After the release of Super Mario RPG, Square left Nintendo and earged Enix to also do so. They joined Sony and then created games for the Sony Playstation. Nintendo didn't have Square (or Enix) anymore, though they did have one company that they fully owned - Intelligent Systems. The company was (and still is) known for creating amazing RPG video games, most notably the Fire Emblem series and the Nintendo Wars series. This is essentially their first Mario game, though they had worked on Tetris Attack years prior. The game they created, Paper Mario, immersed players into a wonderful paper styled world. The RPG elements included were considerably innovative, and the story-driven game was unique for the series which usually tended to rely on gameplay rather than plot. It later spawned two sequels - Paper Mario: The Thousand-Year Door and Super Paper Mario, the latter being a game that infused two genres and two dimensions - platforming and RPG and 2D/3D respectively.
Meanwhile, little known developer AlphaDream had also been working on a Mario RPG. They derived the engine from their Japanese only video game Tomato Adventure and infused it in the Game Boy Advance classic known as Mario & Luigi: Superstar Saga. In the game, players would be able to completely dodge the attacks of enemies with precise button pressing. It was so popular that it caused a sequel to be made - Mario & Luigi: Partners in Time, which starred Mario, Luigi, and their baby selves.
Delving into a new dimension
While all of the games mentioned above are critically great, none of them included quite an innovation as the original Super Mario Bros. did. This would all change, however, with the release of Nintendo's next success - the Nintendo 64. The graphics produced by this new console were the most impressive of the time, and allowed developers to create larger worlds than they were able to in the past. While some games, notably Wolfenstein 3D and Star Fox, did in fact include 3D graphics, the games lacked a lot of detail and arguably didn't have the best of controls.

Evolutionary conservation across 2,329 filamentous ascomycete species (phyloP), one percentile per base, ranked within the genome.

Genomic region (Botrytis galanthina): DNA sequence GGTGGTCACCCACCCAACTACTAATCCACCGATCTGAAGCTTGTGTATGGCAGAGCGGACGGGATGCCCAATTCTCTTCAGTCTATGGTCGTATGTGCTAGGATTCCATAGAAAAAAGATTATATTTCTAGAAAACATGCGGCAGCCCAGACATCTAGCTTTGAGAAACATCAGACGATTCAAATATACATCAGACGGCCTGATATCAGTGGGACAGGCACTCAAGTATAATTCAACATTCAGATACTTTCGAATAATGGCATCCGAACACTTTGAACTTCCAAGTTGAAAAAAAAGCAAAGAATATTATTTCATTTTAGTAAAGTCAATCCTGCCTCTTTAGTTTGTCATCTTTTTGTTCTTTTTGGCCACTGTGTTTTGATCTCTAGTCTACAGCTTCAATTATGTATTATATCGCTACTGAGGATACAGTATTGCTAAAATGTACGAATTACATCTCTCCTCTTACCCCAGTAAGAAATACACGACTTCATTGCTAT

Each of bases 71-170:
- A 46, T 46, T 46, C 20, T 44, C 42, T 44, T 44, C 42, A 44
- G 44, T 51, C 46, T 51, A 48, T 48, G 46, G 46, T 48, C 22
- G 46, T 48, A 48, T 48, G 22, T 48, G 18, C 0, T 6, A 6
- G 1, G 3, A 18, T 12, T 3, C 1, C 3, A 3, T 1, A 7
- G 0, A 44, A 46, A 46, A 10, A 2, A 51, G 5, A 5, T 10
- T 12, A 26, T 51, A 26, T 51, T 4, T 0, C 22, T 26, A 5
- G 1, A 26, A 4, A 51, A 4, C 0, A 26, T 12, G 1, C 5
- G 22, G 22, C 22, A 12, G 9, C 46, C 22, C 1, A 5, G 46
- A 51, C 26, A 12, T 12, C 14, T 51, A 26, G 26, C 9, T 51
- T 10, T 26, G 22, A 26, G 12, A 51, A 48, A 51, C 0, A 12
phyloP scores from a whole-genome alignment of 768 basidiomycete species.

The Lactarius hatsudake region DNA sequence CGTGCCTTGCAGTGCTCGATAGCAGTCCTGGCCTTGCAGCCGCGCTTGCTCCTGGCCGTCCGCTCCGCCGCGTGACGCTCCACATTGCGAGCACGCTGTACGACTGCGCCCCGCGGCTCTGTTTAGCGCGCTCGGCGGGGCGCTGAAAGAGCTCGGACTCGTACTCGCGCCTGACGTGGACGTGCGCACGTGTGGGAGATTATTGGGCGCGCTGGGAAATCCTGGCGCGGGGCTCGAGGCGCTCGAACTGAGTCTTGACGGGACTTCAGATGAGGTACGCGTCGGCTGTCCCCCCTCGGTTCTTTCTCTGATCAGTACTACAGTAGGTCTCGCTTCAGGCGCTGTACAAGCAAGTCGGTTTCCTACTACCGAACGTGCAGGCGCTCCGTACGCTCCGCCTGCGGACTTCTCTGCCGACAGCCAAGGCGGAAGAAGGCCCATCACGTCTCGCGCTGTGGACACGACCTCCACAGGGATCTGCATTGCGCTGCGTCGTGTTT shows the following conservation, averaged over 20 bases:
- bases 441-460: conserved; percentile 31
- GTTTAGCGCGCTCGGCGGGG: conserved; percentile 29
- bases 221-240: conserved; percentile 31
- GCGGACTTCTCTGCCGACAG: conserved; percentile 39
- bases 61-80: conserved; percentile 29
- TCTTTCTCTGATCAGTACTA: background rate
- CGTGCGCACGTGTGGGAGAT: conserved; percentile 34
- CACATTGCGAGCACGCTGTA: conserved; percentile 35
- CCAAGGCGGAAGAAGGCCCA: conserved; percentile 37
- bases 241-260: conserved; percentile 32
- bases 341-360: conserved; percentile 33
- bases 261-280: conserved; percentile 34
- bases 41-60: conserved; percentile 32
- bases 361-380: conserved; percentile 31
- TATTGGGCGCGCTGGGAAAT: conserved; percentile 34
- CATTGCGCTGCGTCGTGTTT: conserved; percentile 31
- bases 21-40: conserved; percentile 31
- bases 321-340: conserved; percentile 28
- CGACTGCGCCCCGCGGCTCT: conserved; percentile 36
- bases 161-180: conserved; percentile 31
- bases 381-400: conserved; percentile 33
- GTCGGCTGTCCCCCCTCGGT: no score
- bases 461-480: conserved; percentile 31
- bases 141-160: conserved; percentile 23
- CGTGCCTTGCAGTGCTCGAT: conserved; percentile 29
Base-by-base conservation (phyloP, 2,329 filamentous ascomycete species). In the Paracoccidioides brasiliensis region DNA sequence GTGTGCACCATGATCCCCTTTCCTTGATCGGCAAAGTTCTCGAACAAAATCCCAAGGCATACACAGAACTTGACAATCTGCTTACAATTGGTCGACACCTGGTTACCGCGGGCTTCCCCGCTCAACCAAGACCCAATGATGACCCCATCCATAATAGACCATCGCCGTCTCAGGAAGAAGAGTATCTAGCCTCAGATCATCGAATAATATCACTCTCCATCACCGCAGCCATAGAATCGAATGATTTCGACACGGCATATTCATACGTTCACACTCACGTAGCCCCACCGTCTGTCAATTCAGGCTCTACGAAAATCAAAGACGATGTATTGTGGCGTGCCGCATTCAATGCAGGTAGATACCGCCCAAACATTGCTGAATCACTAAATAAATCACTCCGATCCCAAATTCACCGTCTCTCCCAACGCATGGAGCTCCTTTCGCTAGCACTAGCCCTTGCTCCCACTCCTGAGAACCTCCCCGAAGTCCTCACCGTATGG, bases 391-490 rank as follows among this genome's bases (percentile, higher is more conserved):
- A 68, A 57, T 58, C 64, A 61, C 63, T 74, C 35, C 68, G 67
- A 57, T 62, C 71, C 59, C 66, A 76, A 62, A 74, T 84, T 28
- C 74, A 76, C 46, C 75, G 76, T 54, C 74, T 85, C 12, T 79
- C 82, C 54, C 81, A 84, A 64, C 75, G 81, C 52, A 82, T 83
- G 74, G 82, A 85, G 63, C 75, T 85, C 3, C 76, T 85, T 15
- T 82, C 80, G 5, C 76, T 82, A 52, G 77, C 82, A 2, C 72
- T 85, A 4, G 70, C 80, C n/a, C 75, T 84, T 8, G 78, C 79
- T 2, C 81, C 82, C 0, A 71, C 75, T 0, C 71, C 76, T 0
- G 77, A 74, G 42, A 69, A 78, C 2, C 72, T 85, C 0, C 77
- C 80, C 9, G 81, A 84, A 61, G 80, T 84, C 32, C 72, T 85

Shigeru Miyamoto had been dreaming of a game in which Mario would go through a 3D world for five years before they released his first 3D game - Super Mario 64. Unlike most 3D games at the time, Super Mario 64 had breathtaking graphics and surprisingly fluid controls, something that wasn't present in most games before. This was probably thanks to the introduction of the thumb-stick, a new feature on the control which replaced the standard D-Pad. It allowed players to go through a 3D environment easily, something that was essential for the console's many games.
After Nintendo released Super Mario 64, Hudson came to Nintendo with a proposal of a game that stars Mario and crew. In the game, characters would go around a board game and afterwards go through a mini game in attempt to win coins. WIth those coins they would be able to purchase stars. Whoever ended up with the most stars at the end of the game would win. The game is commonly considered the originator of the party genre, and would spawn many more games in the series.
In all, there were three on the Nintendo 64, four on the Nintendo GameCube, one on the Wii, one on the Nintendo DS, one on the Game Boy Advance, three on the Nintendo 3DS, one on the Wii U and another on the Game Boy Advance's e-Reader accessory. There were also two others that were released only in arcades in Japan.
Golf and Tennis